• Scheduled video chats with student services staff
    • Distance student guessing game for a chance to win prizes
    • Giveaway website for free downloadable K-State distance items

    Virtual Open House Map Game

    You can also take a photo tour of the Manhattan campus, view videos of instructors who teach at a distance and more. Enjoy exploring K-State!

    No comments | Posted In: Events

  4. Get to Know Your Professor Part 1

    Dr. James Bloodgood, professor of management, teaches classes on campus as well as online through the Division of Continuing Education. Students who take Management Concepts (MANGT 420) or Business Strategy (GENBA 880) may know him as a professor, but this Q&A session with Bloodgood gives insight to his teaching strategies and life outside the classroom.

    Q:  Talk a little bit about yourself.

    A:  I grew up in Indiana and got married at 19. I have now been married for 31 years. I have two kids and three grandchildren. It is true that grandchildren are actually much more fun. I was an accountant for General Motors for eight years after college and worked for a distributor for a couple of years. I found both organizations to be run in very different ways. They made good moves, and some bad moves. I liked analyzing their effectiveness quite a bit and decided I would like to learn more about how companies should be run to perform better. So I decided to become a professor. My kids were very young at the time, so it was very challenging.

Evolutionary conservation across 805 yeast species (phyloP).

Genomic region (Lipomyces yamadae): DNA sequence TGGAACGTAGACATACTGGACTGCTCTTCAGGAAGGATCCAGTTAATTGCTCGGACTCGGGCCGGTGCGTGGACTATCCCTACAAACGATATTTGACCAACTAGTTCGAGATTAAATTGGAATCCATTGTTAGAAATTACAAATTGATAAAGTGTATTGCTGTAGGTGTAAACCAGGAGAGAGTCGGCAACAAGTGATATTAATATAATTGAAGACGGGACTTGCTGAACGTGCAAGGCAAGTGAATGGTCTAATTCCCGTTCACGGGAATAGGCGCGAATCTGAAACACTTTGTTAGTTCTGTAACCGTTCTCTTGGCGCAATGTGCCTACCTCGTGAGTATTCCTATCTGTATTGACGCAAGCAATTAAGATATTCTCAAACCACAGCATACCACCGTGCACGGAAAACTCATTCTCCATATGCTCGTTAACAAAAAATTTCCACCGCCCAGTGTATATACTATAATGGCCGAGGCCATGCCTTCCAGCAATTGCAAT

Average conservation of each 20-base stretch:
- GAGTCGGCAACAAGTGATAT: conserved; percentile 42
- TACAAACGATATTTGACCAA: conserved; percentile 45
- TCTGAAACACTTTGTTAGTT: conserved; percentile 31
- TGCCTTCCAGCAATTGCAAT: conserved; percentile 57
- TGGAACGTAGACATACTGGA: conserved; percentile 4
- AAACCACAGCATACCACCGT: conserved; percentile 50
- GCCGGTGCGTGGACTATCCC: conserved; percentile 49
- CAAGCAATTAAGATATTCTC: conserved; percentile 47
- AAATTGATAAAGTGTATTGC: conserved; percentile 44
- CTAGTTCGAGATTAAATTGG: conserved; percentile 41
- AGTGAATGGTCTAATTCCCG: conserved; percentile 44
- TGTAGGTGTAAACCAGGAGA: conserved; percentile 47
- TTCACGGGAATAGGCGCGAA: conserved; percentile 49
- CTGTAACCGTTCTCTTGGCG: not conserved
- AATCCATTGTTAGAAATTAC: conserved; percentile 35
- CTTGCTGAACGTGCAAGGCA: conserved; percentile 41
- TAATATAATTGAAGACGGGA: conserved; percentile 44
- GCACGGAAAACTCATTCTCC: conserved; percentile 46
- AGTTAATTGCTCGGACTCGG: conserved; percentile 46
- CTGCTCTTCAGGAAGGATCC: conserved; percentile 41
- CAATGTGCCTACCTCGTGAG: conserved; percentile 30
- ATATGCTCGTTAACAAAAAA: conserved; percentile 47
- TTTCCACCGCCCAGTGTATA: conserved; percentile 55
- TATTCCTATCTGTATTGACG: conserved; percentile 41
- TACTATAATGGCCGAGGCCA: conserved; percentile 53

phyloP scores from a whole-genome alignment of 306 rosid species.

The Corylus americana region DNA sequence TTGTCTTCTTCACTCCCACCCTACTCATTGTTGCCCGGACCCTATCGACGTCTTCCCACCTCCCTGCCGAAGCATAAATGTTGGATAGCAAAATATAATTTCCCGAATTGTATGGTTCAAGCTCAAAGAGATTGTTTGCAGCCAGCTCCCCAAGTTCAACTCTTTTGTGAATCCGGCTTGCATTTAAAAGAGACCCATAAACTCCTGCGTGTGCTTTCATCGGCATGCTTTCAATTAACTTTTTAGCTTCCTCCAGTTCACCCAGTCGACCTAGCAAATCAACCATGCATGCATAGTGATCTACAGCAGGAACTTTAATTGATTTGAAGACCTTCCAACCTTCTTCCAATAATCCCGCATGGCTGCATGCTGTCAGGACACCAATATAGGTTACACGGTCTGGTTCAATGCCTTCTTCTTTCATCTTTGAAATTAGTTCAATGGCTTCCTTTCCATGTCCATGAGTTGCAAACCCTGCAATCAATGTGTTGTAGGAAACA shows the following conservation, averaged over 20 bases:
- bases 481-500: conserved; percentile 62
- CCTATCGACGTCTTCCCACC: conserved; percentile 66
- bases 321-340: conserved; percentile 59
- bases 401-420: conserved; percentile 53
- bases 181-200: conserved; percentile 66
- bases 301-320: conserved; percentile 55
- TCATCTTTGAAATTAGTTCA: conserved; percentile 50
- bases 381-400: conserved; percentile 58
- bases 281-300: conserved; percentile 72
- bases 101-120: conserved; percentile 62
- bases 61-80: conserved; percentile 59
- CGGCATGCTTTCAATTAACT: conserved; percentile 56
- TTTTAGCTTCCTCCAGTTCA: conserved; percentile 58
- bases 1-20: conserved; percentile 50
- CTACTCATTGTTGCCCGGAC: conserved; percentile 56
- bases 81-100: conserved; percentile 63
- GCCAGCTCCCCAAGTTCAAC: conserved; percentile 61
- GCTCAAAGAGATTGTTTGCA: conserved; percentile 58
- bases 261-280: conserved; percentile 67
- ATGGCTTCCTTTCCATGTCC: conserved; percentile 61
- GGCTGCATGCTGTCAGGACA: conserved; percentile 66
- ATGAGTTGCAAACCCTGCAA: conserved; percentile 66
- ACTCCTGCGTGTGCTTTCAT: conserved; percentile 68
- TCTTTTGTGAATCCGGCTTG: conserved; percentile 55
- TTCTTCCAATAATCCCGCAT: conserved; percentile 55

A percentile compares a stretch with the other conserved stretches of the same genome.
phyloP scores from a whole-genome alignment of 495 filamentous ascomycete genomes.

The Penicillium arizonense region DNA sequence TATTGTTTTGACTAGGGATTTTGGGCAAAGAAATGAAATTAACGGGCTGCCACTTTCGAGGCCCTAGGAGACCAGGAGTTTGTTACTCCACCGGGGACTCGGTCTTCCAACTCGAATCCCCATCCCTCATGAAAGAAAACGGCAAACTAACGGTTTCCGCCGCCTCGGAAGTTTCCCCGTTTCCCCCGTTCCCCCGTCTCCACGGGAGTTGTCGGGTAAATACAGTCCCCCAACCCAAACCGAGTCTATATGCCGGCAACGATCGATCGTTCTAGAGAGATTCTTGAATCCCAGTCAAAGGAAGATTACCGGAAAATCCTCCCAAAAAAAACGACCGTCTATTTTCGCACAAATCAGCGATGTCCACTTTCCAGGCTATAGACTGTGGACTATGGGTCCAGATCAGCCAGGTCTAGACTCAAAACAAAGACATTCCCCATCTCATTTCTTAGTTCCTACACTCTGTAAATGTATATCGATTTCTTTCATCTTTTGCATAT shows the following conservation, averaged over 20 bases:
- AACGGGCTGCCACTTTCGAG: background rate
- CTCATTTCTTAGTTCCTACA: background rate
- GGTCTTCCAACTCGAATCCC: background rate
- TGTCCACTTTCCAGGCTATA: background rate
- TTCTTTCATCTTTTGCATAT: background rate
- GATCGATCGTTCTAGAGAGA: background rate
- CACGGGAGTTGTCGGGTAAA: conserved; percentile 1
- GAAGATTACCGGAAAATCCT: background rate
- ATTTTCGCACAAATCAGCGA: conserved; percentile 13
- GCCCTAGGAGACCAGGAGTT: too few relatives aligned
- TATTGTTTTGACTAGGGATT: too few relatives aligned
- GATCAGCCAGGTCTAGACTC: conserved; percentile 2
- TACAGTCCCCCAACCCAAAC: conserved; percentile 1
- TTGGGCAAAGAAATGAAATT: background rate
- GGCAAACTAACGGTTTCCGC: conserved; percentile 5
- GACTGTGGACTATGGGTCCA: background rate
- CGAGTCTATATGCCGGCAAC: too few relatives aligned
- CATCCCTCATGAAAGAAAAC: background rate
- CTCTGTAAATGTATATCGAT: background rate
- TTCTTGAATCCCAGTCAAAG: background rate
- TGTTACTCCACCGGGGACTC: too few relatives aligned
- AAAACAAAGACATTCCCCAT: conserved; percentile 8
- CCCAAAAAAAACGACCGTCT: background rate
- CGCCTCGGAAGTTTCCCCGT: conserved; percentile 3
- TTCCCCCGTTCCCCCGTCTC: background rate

Young children are my favorite thing in the world, so I spend most of my free time with them. Fortunately, I have three grandkids (aged 3, 4 and 5) that are a complete blast to be with. I try not to spoil them too much, but their smiles make me melt.

    My first Assistant Professor position was at Mississippi State University. I got my Ph.D. at the University of South Carolina. The seven years I spent in the South were very interesting, but I was very glad to get back to the Midwest.